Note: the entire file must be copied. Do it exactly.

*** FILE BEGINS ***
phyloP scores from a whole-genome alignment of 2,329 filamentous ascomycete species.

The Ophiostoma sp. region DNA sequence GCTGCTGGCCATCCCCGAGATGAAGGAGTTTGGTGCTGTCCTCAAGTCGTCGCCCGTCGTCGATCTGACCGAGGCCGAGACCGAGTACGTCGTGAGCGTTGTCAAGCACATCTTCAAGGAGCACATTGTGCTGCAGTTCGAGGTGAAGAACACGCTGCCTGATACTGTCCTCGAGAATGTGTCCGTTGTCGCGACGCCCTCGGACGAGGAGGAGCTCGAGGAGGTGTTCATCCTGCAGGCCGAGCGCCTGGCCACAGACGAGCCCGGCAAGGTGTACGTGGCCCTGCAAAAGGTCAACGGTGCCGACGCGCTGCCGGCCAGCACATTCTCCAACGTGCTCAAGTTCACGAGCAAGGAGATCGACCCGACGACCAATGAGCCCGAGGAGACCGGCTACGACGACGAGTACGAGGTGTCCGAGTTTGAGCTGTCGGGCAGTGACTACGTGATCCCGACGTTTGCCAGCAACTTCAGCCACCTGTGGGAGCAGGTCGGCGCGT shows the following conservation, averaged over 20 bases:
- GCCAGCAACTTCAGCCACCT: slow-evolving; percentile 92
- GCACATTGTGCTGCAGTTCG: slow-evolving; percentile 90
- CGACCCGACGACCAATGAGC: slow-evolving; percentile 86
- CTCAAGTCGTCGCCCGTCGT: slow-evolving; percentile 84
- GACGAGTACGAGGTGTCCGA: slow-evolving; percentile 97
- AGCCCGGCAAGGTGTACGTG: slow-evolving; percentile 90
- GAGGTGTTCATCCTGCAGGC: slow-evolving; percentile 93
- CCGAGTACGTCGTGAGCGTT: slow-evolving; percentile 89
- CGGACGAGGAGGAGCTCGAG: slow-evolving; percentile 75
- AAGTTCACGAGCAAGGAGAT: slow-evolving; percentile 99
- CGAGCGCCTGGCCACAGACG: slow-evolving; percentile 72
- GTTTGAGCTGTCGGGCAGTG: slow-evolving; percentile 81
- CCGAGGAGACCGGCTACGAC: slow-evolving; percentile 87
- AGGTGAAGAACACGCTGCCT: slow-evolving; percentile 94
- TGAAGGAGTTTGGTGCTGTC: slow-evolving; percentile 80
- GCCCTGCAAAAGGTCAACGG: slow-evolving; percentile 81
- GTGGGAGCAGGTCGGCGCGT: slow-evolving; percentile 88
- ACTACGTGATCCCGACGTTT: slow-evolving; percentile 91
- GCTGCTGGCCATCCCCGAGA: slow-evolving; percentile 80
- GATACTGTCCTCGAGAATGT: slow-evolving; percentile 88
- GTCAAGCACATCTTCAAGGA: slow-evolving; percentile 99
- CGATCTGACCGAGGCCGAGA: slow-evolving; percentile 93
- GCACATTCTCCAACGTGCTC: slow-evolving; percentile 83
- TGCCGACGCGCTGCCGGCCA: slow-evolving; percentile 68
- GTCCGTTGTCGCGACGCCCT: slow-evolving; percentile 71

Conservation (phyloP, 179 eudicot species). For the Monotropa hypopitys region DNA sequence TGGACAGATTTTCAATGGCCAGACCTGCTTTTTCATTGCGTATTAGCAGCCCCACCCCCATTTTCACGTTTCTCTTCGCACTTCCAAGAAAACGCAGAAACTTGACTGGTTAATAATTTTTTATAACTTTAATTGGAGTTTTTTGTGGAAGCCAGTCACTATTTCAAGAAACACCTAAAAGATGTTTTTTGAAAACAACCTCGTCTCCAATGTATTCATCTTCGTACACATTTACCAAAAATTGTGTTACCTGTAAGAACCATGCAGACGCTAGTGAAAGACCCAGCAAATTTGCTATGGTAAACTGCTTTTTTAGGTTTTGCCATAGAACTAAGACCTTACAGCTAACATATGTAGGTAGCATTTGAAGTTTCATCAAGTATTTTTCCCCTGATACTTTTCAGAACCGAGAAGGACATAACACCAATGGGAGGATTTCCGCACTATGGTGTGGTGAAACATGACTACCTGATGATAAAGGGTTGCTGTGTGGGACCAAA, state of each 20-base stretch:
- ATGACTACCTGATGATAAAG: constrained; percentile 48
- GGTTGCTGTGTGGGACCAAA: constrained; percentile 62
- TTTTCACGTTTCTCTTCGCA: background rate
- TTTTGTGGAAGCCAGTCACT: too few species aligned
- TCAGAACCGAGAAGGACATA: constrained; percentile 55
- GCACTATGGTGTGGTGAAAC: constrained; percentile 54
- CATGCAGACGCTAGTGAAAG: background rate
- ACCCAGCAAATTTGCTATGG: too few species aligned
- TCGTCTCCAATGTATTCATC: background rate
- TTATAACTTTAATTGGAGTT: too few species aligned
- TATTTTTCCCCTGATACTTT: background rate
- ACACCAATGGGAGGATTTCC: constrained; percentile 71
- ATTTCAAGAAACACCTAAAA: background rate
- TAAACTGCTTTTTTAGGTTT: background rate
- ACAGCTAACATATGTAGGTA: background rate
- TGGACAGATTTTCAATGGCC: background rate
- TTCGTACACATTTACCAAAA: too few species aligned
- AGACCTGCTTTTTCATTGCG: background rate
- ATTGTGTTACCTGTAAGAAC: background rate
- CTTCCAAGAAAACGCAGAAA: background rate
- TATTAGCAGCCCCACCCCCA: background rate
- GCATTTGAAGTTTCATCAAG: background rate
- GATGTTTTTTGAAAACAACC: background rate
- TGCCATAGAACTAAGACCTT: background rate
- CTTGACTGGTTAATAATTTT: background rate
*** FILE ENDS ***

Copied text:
phyloP scores from a whole-genome alignment of 2,329 filamentous ascomycete species.

The Ophiostoma sp. region DNA sequence GCTGCTGGCCATCCCCGAGATGAAGGAGTTTGGTGCTGTCCTCAAGTCGTCGCCCGTCGTCGATCTGACCGAGGCCGAGACCGAGTACGTCGTGAGCGTTGTCAAGCACATCTTCAAGGAGCACATTGTGCTGCAGTTCGAGGTGAAGAACACGCTGCCTGATACTGTCCTCGAGAATGTGTCCGTTGTCGCGACGCCCTCGGACGAGGAGGAGCTCGAGGAGGTGTTCATCCTGCAGGCCGAGCGCCTGGCCACAGACGAGCCCGGCAAGGTGTACGTGGCCCTGCAAAAGGTCAACGGTGCCGACGCGCTGCCGGCCAGCACATTCTCCAACGTGCTCAAGTTCACGAGCAAGGAGATCGACCCGACGACCAATGAGCCCGAGGAGACCGGCTACGACGACGAGTACGAGGTGTCCGAGTTTGAGCTGTCGGGCAGTGACTACGTGATCCCGACGTTTGCCAGCAACTTCAGCCACCTGTGGGAGCAGGTCGGCGCGT shows the following conservation, averaged over 20 bases:
- GCCAGCAACTTCAGCCACCT: slow-evolving; percentile 92
- GCACATTGTGCTGCAGTTCG: slow-evolving; percentile 90
- CGACCCGACGACCAATGAGC: slow-evolving; percentile 86
- CTCAAGTCGTCGCCCGTCGT: slow-evolving; percentile 84
- GACGAGTACGAGGTGTCCGA: slow-evolving; percentile 97
- AGCCCGGCAAGGTGTACGTG: slow-evolving; percentile 90
- GAGGTGTTCATCCTGCAGGC: slow-evolving; percentile 93
- CCGAGTACGTCGTGAGCGTT: slow-evolving; percentile 89
- CGGACGAGGAGGAGCTCGAG: slow-evolving; percentile 75
- AAGTTCACGAGCAAGGAGAT: slow-evolving; percentile 99
- CGAGCGCCTGGCCACAGACG: slow-evolving; percentile 72
- GTTTGAGCTGTCGGGCAGTG: slow-evolving; percentile 81
- CCGAGGAGACCGGCTACGAC: slow-evolving; percentile 87
- AGGTGAAGAACACGCTGCCT: slow-evolving; percentile 94
- TGAAGGAGTTTGGTGCTGTC: slow-evolving; percentile 80
- GCCCTGCAAAAGGTCAACGG: slow-evolving; percentile 81
- GTGGGAGCAGGTCGGCGCGT: slow-evolving; percentile 88
- ACTACGTGATCCCGACGTTT: slow-evolving; percentile 91
- GCTGCTGGCCATCCCCGAGA: slow-evolving; percentile 80
- GATACTGTCCTCGAGAATGT: slow-evolving; percentile 88
- GTCAAGCACATCTTCAAGGA: slow-evolving; percentile 99
- CGATCTGACCGAGGCCGAGA: slow-evolving; percentile 93
- GCACATTCTCCAACGTGCTC: slow-evolving; percentile 83
- TGCCGACGCGCTGCCGGCCA: slow-evolving; percentile 68
- GTCCGTTGTCGCGACGCCCT: slow-evolving; percentile 71

Conservation (phyloP, 179 eudicot species). For the Monotropa hypopitys region DNA sequence TGGACAGATTTTCAATGGCCAGACCTGCTTTTTCATTGCGTATTAGCAGCCCCACCCCCATTTTCACGTTTCTCTTCGCACTTCCAAGAAAACGCAGAAACTTGACTGGTTAATAATTTTTTATAACTTTAATTGGAGTTTTTTGTGGAAGCCAGTCACTATTTCAAGAAACACCTAAAAGATGTTTTTTGAAAACAACCTCGTCTCCAATGTATTCATCTTCGTACACATTTACCAAAAATTGTGTTACCTGTAAGAACCATGCAGACGCTAGTGAAAGACCCAGCAAATTTGCTATGGTAAACTGCTTTTTTAGGTTTTGCCATAGAACTAAGACCTTACAGCTAACATATGTAGGTAGCATTTGAAGTTTCATCAAGTATTTTTCCCCTGATACTTTTCAGAACCGAGAAGGACATAACACCAATGGGAGGATTTCCGCACTATGGTGTGGTGAAACATGACTACCTGATGATAAAGGGTTGCTGTGTGGGACCAAA, state of each 20-base stretch:
- ATGACTACCTGATGATAAAG: constrained; percentile 48
- GGTTGCTGTGTGGGACCAAA: constrained; percentile 62
- TTTTCACGTTTCTCTTCGCA: background rate
- TTTTGTGGAAGCCAGTCACT: too few species aligned
- TCAGAACCGAGAAGGACATA: constrained; percentile 55
- GCACTATGGTGTGGTGAAAC: constrained; percentile 54
- CATGCAGACGCTAGTGAAAG: background rate
- ACCCAGCAAATTTGCTATGG: too few species aligned
- TCGTCTCCAATGTATTCATC: background rate
- TTATAACTTTAATTGGAGTT: too few species aligned
- TATTTTTCCCCTGATACTTT: background rate
- ACACCAATGGGAGGATTTCC: constrained; percentile 71
- ATTTCAAGAAACACCTAAAA: background rate
- TAAACTGCTTTTTTAGGTTT: background rate
- ACAGCTAACATATGTAGGTA: background rate
- TGGACAGATTTTCAATGGCC: background rate
- TTCGTACACATTTACCAAAA: too few species aligned
- AGACCTGCTTTTTCATTGCG: background rate
- ATTGTGTTACCTGTAAGAAC: background rate
- CTTCCAAGAAAACGCAGAAA: background rate
- TATTAGCAGCCCCACCCCCA: background rate
- GCATTTGAAGTTTCATCAAG: background rate
- GATGTTTTTTGAAAACAACC: background rate
- TGCCATAGAACTAAGACCTT: background rate
- CTTGACTGGTTAATAATTTT: background rate